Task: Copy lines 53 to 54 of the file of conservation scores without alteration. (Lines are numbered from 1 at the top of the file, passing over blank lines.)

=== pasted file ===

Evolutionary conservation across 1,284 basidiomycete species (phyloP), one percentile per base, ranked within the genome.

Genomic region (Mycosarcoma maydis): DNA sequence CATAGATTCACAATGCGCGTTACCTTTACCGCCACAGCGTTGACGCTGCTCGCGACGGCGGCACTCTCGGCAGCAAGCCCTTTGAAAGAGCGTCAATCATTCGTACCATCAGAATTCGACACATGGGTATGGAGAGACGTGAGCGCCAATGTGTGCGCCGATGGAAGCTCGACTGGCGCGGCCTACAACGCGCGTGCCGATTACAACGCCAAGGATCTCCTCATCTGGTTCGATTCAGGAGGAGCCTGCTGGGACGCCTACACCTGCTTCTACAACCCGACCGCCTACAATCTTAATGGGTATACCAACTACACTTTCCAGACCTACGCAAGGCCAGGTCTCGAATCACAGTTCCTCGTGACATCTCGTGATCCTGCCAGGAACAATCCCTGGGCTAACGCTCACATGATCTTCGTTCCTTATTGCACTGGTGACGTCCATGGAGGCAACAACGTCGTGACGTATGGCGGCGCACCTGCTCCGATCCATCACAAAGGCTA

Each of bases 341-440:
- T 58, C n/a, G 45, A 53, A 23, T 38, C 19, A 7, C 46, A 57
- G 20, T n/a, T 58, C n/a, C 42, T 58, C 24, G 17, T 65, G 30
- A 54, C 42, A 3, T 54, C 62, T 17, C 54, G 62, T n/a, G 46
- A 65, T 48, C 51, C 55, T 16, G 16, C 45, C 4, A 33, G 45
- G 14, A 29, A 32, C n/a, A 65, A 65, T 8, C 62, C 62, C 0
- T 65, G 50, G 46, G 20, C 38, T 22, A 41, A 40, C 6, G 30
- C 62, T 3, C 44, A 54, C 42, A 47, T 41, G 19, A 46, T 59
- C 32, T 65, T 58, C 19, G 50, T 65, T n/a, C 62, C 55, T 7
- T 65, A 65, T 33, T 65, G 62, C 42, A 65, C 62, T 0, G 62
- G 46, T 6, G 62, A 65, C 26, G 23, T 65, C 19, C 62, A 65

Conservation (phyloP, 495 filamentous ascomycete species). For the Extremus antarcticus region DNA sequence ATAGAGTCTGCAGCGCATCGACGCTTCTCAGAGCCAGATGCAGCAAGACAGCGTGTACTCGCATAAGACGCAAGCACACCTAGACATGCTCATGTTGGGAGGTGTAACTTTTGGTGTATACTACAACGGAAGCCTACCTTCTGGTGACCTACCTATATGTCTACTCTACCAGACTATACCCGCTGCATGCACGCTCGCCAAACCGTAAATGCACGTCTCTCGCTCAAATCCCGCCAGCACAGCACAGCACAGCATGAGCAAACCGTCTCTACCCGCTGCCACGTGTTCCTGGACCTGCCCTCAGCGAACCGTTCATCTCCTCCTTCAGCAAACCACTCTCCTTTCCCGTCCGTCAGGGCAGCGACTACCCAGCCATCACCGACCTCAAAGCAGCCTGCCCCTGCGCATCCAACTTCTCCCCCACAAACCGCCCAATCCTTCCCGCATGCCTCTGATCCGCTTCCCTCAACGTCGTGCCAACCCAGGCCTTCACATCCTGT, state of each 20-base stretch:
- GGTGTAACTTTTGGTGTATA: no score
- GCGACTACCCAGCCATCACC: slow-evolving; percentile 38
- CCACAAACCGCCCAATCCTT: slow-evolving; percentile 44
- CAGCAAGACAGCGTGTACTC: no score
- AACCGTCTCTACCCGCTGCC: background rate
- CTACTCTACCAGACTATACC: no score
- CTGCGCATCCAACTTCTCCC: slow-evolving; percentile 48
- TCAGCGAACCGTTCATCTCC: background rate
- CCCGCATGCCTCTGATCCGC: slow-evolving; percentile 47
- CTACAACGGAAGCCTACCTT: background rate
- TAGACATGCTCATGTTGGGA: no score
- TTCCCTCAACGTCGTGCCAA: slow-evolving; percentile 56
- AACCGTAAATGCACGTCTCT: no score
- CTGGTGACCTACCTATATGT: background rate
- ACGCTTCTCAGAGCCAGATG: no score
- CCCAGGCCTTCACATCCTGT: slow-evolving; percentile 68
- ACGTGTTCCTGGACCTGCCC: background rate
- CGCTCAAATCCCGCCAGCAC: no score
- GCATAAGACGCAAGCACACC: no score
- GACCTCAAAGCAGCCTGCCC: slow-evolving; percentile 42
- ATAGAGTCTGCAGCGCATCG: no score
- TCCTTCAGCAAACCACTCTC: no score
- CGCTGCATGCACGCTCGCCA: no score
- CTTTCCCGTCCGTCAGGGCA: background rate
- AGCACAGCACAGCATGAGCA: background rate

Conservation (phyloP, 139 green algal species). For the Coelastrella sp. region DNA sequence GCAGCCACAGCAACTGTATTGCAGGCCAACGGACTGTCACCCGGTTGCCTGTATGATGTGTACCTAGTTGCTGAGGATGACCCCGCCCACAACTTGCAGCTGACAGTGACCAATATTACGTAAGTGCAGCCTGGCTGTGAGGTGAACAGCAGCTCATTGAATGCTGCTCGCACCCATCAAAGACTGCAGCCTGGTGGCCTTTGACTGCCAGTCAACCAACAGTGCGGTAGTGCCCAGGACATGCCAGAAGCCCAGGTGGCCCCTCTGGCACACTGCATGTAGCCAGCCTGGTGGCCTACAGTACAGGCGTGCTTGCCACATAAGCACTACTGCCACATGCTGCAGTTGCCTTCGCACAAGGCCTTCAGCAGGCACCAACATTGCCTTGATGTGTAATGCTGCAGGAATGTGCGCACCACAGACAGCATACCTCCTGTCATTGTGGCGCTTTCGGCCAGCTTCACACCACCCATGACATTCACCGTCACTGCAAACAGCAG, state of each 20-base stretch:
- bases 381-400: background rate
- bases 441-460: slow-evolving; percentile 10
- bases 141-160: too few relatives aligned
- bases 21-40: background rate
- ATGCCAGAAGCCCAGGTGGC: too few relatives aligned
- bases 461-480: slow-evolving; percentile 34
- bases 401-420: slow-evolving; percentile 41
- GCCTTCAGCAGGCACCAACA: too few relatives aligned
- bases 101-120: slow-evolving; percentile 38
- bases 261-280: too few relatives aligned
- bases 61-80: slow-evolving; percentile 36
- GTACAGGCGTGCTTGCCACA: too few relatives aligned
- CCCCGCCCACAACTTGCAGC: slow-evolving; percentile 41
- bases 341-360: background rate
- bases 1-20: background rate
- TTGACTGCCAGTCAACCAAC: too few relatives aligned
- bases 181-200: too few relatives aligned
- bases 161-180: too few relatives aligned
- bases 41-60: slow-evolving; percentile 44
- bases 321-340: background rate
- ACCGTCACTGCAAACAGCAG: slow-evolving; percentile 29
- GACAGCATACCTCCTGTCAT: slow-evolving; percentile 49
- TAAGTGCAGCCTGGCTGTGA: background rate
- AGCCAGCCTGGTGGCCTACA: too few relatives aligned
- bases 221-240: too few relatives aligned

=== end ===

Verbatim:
- CCCCGCCCACAACTTGCAGC: slow-evolving; percentile 41
- bases 341-360: background rate